Health Problems

Because there have not been any studies done on the health of the Formosan Mountain Dog, there is not a lot known about any inherent or genetic health issues. It would seem that some bloodlines are healthy, and others have some serious issues. Especially because there are no studies, it is important for breeders to test for eye issues and skeletal issues through the Orthopedic Foundation for Animals and the Canine Eye Registration Foundation.

Some of the health issues the Formosan Mountain Dog might be susceptible to.

  1. Dysplasia: Hip and/or Elbow
  2. Can cause lameness and/or arthritis
  3. Luxating Patella
  4. Floating or dislocated kneecap
  5. PRA – Progressive Retinal Atrophy
  6. Degeneration of the retina – causes blindness
  7. Cataracts
  8. Can be removed/causes sight issues or blindness
  9. Mange Demodex/Demodicosis/Demodectic
  10. Caused by mites and can be treated

Your pet will reach 12 to 14 years of age with good care and is regarded as a generally healthy dog breed. However, they can be prone to a few health conditions, and these include hip dysplasia and diabetes.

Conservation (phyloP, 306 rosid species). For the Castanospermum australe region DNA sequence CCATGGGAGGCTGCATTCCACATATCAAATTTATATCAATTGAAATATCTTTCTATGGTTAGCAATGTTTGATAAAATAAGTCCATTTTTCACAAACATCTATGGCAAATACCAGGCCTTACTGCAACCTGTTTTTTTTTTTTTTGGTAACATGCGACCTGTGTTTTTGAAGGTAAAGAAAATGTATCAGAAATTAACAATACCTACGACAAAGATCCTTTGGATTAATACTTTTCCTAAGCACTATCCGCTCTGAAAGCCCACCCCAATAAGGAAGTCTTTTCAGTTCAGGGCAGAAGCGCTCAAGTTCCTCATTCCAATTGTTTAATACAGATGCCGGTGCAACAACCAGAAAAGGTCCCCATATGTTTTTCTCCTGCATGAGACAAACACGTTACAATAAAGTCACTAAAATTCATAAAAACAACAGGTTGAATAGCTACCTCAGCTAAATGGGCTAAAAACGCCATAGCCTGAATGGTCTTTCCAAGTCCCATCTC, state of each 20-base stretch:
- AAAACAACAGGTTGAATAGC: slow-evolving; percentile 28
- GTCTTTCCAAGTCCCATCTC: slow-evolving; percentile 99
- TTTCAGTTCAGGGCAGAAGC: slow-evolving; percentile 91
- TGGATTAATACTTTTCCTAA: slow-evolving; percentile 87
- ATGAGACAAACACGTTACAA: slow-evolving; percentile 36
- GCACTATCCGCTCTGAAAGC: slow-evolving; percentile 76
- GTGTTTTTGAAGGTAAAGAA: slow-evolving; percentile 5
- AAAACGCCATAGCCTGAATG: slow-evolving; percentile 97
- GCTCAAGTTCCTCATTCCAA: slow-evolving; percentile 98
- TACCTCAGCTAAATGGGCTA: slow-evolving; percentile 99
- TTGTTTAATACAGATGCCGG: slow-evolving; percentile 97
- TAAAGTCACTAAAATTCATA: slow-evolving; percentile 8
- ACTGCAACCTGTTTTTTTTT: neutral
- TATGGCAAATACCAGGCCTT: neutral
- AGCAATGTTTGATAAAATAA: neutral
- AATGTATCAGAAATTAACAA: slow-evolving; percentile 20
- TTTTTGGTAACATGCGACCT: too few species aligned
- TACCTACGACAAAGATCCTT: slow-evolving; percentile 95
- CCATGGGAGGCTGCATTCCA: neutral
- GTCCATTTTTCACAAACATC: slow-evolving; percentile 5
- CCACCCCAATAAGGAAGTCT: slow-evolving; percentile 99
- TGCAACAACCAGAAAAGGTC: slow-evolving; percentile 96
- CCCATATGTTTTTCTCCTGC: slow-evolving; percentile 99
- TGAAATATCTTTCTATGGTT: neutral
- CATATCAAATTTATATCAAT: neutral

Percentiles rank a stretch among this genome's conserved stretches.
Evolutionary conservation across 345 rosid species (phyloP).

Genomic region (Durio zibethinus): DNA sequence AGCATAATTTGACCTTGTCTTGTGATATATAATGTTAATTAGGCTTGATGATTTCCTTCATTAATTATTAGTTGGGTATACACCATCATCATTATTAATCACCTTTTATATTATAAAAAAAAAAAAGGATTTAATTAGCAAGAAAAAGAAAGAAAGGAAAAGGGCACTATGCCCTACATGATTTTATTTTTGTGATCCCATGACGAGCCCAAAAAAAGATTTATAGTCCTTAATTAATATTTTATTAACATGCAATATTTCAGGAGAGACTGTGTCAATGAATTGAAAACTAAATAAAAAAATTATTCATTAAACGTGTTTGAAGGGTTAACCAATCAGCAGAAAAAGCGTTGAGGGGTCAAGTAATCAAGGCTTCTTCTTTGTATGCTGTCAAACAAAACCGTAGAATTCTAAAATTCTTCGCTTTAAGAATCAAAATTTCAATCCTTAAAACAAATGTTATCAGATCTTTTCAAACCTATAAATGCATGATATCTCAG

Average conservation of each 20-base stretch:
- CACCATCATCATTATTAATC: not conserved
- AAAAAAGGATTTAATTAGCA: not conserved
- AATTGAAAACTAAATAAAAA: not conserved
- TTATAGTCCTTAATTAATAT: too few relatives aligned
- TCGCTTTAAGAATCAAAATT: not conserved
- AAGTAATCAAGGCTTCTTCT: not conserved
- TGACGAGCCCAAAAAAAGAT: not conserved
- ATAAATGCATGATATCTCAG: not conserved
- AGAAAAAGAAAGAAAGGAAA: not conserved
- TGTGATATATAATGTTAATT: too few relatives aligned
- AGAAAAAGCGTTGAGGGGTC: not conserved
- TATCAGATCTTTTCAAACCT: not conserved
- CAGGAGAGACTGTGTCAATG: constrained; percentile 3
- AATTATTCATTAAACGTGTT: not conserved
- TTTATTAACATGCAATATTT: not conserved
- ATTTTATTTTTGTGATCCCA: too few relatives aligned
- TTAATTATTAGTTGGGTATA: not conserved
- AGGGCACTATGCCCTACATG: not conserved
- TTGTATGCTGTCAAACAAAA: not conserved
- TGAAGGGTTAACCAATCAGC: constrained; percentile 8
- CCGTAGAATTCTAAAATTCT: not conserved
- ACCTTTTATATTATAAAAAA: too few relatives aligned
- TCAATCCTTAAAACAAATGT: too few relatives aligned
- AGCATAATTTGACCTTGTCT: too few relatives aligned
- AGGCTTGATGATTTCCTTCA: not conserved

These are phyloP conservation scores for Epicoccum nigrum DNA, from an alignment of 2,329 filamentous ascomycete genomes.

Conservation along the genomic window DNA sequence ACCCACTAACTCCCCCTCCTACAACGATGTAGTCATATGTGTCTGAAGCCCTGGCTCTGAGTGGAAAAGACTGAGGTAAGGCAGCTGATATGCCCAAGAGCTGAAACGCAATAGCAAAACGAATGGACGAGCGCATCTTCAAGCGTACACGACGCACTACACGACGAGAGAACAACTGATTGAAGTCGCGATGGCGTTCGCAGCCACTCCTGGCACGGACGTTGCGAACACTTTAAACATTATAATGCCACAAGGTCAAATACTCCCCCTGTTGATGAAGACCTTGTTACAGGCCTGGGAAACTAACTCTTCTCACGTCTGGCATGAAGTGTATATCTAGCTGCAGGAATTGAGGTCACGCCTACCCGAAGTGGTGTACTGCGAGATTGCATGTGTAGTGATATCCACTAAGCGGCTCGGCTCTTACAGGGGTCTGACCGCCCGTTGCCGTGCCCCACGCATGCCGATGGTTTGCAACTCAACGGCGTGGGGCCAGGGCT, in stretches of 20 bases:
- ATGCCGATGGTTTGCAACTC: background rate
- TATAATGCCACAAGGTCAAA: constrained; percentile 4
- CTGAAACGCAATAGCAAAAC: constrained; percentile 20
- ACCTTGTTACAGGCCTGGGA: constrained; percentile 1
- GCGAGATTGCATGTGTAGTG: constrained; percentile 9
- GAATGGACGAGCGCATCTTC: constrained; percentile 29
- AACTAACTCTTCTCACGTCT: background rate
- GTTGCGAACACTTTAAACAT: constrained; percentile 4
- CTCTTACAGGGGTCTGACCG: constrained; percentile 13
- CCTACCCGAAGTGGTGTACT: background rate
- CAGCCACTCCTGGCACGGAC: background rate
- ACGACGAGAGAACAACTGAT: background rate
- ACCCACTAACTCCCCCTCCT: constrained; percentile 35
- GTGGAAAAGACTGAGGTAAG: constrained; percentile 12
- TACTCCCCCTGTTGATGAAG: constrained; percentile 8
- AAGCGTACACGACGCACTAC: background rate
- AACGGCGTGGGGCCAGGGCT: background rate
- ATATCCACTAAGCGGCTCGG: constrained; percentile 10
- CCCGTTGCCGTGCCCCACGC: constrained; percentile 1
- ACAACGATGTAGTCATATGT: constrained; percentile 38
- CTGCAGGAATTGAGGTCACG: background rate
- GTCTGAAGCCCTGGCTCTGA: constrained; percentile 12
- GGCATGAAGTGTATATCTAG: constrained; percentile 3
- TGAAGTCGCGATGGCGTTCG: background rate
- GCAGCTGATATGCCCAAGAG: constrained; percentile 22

Diabetes:

Mercifully for your pet, diabetes is considered a manageable disorder. When your pet doesn’t produce insulin or can’t utilize it normally, his blood sugar levels rise, resulting in hyperglycemia.

If left untreated, your pet can land up with a host of complicated health problems. Diabetes can be classified as either Type 1 or Type II, with the more common form in dogs being Type 1.

Caring The Pet

Feeding the puppy

Feed a high-quality puppy food for medium size dogs at the rate of a ¼ cup twice a day until 8 months then ½ to ¾ twice a day until 12-16 months.

Feeding the adult

1 to 2 cups of high-quality dry food split into 2 meals per day.

Points for Good Health

Generally healthy breed. Keep clean and watch for mites.

Games and Exercises

This is an energetic breed and he needs a lot of exercise. He must have at least an hour of exercise daily but the more, the better. He loves swimming and jogging with his people. He’s athletic, smart and agile. He does well with field trials, tracking, agility, and obedience.

Diet: